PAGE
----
In the case of verbal, let’s say you are reviewing Critical Reasoning. Be sure that you practice a large number questions just from that topic: strengthen and weaken the argument, resolve the paradox, find the conclusion, must be true, etc. Once complete, do a thorough analysis of each incorrect question. If you got a weakening question wrong, ask yourself why you got it wrong. Did you make a careless mistake? Did you not recognize the specific CR question type? Were you doing too much analysis in your head? Did you skip over a keyword in an answer choice? Again, you must thoroughly analyze your mistakes and seek to turn weaknesses into strengths by focusing on the question types you dread seeing and the questions you take a long time to answer correctly.

When you do dozens of the same type of question one after the other, you learn what it takes to get questions of that type correct consistently. If you aren't getting close to 90 percent of the questions of a certain type correct, go back and seek to better understand how that type of question works, and then do more questions of that type until you get to at least around 90 percent accuracy in your training. If you get 100 percent of some sets correct, even better.

So, work on accuracy and generally finding correct answers, work on specific weaker areas one by one to make them strong areas, and when you take a practice GMAT or the real thing, take all the time per question available to do your absolute best to get right answers consistently.

The GMAT is essentially a game of seeing how many right answers you can get in the time allotted. Approach the test with that conception in mind, and focus intently on the question in front of you with one goal in mind: getting a CORRECT answer.

In order to follow the path described above, you may need some new verbal and quant materials, so take a look at the GMAT Club reviews for thebest quant and verbal courses.

You also may find it helpful to read my article for more information regarding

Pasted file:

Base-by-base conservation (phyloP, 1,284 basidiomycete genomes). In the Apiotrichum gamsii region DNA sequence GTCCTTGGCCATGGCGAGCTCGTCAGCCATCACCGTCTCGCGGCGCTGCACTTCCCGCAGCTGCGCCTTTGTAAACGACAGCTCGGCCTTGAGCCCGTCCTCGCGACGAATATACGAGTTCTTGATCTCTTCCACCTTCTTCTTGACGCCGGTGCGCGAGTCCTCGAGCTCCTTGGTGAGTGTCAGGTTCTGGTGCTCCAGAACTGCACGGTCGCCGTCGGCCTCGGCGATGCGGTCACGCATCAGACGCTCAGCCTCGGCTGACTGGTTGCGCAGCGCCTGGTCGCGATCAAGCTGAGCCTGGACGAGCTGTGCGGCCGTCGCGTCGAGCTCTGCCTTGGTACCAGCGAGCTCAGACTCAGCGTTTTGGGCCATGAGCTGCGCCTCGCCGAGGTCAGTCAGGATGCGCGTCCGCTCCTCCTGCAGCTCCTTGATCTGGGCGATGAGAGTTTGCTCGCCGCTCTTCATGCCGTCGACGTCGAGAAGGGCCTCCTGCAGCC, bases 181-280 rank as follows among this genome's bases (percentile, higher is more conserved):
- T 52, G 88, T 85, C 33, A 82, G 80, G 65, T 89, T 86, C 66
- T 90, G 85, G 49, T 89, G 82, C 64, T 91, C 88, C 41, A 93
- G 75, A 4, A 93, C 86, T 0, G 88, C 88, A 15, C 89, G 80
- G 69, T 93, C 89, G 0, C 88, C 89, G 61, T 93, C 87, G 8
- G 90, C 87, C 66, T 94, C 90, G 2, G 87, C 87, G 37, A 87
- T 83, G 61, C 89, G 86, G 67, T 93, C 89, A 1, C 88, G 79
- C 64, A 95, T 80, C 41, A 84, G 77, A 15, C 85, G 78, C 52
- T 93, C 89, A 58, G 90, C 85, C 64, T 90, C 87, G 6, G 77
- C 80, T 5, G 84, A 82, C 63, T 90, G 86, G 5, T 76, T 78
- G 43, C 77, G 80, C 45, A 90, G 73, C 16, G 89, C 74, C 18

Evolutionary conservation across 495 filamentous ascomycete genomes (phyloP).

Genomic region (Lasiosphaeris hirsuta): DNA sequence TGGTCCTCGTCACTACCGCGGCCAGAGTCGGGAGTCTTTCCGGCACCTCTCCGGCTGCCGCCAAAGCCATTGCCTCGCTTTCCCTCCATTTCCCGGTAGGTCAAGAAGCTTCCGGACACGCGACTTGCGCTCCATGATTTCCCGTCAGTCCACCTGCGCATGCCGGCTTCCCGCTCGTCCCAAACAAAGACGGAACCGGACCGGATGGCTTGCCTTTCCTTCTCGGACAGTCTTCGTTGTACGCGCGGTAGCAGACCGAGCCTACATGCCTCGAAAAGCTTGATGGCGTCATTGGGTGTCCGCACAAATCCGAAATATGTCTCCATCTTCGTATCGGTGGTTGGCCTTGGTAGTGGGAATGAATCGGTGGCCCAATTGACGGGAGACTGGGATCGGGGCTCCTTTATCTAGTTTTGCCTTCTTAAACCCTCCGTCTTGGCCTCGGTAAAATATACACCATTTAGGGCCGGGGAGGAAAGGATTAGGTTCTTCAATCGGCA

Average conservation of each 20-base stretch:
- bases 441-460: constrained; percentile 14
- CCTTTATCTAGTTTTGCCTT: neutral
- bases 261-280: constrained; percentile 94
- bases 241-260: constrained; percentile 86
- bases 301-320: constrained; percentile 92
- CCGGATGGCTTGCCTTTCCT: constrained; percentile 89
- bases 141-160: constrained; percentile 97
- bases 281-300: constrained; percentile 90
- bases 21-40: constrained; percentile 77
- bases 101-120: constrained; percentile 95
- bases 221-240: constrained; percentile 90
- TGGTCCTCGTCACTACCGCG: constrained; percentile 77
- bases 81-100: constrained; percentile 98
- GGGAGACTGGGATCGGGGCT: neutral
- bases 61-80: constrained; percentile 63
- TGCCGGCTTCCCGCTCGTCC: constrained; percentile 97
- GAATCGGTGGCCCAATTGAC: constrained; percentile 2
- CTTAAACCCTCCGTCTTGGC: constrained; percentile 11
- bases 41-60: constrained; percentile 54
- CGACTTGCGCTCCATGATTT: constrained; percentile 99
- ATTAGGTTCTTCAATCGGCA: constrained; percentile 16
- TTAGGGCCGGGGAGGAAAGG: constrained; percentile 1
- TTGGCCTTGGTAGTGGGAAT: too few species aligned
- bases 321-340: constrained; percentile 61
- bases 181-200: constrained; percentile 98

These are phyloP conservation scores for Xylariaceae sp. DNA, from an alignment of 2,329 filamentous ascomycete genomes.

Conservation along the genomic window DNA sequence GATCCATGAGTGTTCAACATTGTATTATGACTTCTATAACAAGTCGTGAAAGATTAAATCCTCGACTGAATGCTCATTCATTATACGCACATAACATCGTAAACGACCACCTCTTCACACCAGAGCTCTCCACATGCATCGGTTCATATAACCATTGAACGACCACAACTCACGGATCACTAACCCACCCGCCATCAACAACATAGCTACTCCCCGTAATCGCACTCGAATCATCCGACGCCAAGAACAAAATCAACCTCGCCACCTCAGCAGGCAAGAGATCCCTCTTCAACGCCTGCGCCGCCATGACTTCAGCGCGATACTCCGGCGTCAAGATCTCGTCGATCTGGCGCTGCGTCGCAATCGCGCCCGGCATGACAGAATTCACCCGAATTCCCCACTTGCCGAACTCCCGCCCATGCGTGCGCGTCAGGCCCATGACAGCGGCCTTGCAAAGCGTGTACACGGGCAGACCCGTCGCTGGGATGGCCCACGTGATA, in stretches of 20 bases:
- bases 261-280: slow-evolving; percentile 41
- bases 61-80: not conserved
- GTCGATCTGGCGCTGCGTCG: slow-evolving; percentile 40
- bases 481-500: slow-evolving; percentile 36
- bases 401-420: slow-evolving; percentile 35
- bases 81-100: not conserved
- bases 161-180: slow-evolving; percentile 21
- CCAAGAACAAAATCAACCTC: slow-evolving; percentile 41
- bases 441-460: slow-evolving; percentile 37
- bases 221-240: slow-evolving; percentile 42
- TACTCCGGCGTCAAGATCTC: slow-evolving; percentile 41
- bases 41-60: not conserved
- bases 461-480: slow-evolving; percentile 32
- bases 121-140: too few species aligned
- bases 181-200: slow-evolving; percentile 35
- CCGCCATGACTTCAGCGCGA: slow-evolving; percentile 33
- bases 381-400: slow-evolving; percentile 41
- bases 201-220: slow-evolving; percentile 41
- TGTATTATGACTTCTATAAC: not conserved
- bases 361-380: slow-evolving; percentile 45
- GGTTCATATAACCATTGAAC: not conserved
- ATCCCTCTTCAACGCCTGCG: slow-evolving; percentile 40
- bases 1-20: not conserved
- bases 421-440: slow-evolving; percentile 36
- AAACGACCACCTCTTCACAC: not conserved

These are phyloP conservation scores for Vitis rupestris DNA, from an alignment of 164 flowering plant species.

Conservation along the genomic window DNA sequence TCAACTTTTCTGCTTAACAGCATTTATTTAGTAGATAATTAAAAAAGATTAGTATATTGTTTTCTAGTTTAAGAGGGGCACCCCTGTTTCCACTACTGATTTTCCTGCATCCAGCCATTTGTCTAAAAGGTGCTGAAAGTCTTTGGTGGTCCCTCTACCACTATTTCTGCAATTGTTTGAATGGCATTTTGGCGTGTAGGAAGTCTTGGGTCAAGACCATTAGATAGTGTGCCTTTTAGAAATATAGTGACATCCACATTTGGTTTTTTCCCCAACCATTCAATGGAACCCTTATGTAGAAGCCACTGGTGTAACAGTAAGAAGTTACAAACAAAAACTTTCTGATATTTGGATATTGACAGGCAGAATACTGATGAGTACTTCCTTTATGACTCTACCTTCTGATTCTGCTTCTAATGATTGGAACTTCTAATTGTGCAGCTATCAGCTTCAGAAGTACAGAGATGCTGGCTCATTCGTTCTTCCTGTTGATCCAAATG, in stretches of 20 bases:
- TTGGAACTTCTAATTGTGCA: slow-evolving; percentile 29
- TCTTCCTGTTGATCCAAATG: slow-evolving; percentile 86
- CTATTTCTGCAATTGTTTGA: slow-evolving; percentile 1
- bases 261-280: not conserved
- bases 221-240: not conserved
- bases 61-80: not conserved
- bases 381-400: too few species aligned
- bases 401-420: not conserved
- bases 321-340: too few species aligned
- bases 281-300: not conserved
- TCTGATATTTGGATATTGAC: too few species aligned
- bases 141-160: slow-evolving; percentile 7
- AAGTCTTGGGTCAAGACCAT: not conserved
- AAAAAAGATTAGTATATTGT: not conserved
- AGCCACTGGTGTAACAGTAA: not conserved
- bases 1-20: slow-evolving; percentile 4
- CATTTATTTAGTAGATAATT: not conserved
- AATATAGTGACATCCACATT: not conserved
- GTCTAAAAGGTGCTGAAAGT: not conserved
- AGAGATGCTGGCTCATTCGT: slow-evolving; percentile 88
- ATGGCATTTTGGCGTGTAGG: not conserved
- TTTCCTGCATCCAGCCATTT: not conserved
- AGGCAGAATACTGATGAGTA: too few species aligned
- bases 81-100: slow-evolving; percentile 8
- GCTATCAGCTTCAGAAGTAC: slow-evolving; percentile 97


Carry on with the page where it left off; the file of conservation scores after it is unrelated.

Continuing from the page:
how to score a 700+ on the GMAT.

Feel free to reach out with any further questions.

Good luck!
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GMAT Quant Self-Study Course
500+ lessons 3000+ practice problems 800+ HD solutions

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New post 06 Jul 2018, 12:00
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nupurbiswal wrote:
I took my GMAT today and scored 680 (Q48/V35) :( . I was expecting to touch 700 though , now I feel the need to retake my exam and get 710-720 in order to get into a good college. My maths is weak but I think I can improve in Verbal. I finished OG 2017 and verbal and quant OGs as well. I took 6 MGMATS with a constant score of 640 and 3 Kaplan tests with a 680 constant score. Also I took the two official gmat mocks with 700 and 690 scores. I need help on how I can improve my score in Verbal and how much time should I devote on a daily basis? Are 2 months enough to increase scores by 30 points? Also, if someone could tell me what material to practice from and what all mocks can I take especially for my Verbal scores. Thanks in advance :)


Hi

Need to improve your Verbal score, this post is for you click the link below

https://gmatclub.com/forum/how-to-impro ... 42361.html

Good Luck
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New post 07 Jul 2018, 07:06
nupurbiswal wrote:
I need help on how I can improve my score in Verbal

Hi Nupur, which specific section in Verbal bothers you the most?

Also, which resources did you use during your preparation (apart from the tests and OG).
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New post 07 Jul 2018, 10:36
ScottTargetTestPrep wrote:
Hi Nupurbiswal,

I’m glad you reached out and I’m happy to help.

So, while a 680 is a great starting, it will take some serious prep to bring your score up 30 points. It’s possible that you can see such gains in two months; however, you may need more time. With that said, to increase your quant and verbal scores to a more advanced level, you need to study each topic "with a fine-toothed comb" to determine your exact weaknesses.